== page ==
Saturday, May 19, 2007

The Selfless Knitter 6.0 (batteries not included)

My FOs are few, but I can safely say that I enjoy knitting for others more than for myself. (My current WIP is a necessary exception). Coupled with my love of pleasing people is my reluctance to disappoint them: in essense, to say 'no' when they suggest that I knit them something.
Now, don't get me wrong, getting requests is flattering and frankly, sometimes I suggest it myself. But I get to thinking sometimes...could that be what knitting is all about? I'm by no means a knitting history buff, but I do know that from the very beginning, knitting was a practice that benefited many people other than the knitter. Whether it was a necessary craft (socks, sweaters, etc.) or simply entertainment (lace, etc.), the knitted items always seemed to benefit somebody else. But does that meant that knitters are selfless folk working tirelessly for the good of others? I'm not so sure. The act of knitting something is, by itself, highly rewarding, pleasing, and challenging. Watching somebody accept your finished item and knowing how much good they'll get out of it is, as they say, the icing on the cake. Besides, there are only so many things you can knit for yourself. Would you ever be able to use them all? Not to mention that after weeks of working on an item (if not longer), I'm pretty eager to send it on its merry way.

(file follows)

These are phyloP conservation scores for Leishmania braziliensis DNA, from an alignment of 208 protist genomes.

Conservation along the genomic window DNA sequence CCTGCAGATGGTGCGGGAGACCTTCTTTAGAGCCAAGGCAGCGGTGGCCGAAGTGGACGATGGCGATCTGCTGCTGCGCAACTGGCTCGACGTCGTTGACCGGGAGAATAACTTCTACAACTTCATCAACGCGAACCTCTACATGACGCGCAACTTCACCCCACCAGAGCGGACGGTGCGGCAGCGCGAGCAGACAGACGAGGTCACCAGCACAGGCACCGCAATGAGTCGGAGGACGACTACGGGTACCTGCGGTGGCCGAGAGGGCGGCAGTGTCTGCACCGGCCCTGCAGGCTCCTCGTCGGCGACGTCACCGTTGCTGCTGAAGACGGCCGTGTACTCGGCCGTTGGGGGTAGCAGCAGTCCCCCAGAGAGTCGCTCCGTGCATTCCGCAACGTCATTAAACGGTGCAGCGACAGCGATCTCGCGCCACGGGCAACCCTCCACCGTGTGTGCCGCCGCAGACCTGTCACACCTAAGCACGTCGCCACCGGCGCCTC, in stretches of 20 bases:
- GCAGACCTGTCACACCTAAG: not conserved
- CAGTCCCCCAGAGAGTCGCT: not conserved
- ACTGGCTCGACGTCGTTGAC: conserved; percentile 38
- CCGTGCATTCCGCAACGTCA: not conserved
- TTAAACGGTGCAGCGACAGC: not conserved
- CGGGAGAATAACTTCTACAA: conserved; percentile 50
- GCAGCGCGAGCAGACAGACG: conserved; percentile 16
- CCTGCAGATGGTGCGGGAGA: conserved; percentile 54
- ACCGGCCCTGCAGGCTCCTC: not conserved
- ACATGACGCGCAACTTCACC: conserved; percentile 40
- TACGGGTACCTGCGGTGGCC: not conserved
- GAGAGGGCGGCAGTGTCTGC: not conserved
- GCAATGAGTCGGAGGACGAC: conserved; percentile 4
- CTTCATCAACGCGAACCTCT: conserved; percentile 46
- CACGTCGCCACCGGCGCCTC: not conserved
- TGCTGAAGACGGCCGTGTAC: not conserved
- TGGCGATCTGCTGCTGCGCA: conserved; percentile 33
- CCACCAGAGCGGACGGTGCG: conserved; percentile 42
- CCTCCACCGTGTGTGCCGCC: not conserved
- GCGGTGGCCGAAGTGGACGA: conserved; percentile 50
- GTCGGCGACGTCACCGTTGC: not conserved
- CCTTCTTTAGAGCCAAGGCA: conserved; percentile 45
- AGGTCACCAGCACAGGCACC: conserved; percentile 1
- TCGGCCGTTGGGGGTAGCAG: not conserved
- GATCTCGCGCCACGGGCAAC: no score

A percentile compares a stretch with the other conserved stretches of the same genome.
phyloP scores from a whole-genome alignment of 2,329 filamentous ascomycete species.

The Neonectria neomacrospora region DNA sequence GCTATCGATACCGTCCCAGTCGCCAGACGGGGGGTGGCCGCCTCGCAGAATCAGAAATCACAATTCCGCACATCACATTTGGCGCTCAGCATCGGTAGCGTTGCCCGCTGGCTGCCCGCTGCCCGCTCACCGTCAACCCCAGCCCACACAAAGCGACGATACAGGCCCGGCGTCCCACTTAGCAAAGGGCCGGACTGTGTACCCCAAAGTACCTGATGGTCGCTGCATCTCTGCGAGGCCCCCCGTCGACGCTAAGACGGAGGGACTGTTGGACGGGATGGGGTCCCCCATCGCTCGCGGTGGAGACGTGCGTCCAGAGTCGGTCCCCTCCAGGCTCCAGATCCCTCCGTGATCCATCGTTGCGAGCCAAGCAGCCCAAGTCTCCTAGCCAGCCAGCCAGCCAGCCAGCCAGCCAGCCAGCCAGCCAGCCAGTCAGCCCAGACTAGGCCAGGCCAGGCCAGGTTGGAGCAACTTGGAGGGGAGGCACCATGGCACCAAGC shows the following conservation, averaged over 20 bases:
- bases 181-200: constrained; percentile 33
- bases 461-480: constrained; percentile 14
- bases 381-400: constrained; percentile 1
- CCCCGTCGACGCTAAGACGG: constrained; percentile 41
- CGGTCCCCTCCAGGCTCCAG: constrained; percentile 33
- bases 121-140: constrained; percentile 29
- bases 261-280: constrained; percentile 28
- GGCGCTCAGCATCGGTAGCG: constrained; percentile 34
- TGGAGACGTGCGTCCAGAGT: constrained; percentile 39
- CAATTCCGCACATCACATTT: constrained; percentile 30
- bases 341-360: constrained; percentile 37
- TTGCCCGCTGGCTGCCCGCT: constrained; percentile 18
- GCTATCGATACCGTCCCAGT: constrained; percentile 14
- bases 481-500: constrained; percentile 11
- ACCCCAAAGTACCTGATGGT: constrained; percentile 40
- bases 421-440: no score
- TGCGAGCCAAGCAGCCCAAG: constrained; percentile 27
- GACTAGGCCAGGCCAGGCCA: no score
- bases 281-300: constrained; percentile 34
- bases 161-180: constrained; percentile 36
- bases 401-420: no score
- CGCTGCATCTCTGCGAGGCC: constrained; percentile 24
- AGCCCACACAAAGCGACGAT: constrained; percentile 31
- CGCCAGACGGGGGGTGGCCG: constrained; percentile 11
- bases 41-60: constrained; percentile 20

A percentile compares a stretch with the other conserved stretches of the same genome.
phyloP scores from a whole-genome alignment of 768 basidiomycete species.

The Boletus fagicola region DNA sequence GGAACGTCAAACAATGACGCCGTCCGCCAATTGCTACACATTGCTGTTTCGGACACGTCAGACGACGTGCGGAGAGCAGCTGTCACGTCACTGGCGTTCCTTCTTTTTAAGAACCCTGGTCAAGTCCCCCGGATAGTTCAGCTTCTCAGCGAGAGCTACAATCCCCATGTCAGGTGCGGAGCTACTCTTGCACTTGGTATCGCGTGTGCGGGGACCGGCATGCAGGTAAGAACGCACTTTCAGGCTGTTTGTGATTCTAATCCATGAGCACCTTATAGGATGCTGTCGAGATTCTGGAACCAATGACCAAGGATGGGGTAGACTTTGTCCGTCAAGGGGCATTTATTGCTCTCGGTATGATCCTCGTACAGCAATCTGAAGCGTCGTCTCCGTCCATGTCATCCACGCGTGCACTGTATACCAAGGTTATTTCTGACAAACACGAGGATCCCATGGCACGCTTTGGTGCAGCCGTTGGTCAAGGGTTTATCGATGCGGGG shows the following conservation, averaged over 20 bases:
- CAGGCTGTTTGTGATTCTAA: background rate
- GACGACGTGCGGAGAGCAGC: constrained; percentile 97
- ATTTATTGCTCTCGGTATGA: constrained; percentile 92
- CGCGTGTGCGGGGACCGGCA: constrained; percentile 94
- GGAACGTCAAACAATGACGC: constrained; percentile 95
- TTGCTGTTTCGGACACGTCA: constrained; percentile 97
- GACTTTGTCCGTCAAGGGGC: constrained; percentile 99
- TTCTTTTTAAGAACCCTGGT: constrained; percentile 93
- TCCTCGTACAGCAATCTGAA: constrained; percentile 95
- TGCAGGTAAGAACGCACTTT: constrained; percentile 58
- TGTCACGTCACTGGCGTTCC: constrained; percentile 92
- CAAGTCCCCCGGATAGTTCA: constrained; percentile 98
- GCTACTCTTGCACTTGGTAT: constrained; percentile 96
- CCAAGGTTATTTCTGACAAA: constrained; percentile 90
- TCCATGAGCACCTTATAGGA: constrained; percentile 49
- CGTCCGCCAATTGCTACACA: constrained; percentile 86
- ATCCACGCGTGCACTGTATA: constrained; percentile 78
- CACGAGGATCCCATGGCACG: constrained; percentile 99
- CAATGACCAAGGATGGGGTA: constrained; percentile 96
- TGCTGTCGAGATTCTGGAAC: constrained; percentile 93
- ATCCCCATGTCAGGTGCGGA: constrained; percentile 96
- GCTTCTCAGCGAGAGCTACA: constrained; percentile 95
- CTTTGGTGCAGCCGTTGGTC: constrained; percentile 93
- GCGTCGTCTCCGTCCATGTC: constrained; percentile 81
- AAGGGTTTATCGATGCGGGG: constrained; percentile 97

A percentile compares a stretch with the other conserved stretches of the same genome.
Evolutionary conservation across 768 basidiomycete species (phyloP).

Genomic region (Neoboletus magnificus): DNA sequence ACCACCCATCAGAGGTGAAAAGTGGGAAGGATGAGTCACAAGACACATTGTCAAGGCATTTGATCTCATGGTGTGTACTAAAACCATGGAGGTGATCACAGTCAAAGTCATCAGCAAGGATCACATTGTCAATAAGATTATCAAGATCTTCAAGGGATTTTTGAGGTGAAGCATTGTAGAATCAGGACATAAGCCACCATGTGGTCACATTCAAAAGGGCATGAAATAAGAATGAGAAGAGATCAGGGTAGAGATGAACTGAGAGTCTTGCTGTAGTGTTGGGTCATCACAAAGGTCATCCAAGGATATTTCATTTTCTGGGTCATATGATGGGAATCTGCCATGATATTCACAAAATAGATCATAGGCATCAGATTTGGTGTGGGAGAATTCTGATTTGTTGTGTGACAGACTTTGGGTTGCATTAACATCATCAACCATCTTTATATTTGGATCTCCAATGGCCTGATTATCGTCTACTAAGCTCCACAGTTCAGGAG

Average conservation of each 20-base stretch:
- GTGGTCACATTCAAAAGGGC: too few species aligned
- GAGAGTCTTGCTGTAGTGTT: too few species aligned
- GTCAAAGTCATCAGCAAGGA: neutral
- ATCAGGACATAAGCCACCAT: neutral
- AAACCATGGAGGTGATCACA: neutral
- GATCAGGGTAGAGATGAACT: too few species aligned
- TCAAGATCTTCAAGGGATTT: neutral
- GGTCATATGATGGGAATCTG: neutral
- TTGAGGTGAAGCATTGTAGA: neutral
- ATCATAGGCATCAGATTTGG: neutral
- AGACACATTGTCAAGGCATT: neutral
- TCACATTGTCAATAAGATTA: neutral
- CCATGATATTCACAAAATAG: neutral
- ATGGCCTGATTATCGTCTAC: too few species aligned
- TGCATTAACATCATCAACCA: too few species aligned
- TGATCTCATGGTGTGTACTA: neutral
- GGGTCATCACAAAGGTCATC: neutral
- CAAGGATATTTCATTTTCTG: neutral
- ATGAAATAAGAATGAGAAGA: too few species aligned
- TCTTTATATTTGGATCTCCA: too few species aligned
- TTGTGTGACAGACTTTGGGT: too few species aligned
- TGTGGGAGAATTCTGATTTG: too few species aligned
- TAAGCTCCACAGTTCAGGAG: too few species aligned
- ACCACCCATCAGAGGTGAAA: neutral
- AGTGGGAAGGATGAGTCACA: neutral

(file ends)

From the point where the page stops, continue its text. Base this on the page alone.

So perhaps there's more to knitting than yarn and needles, cardigans and baby socks. Maybe knitting has hidden intrinsic value that only really makes sense to a knitter.

So what has my knitter's nature wrought upon me? Why, more future projects, of course! There are many thigns I want to knit for myself, but the majority of future projects are for other people:

M-the-younger: He's my co-worker and we're only a few months apart in age. He was the first to (jokingly) ask for something after seeing me knitting the now finished faux-lace scarf at my desk. He requested a tie (really) and since then I've found a few good pattern that will work.

M-the-elder: Another co-worker. This one wants a vest, with cables and all. Well, if he wants it done before the year is over, he'll have to settle for something simpler.

G: My little cousin. She requested a rainbow-colored scarf and matching hat. I'm planning to have them ready for her by this fall.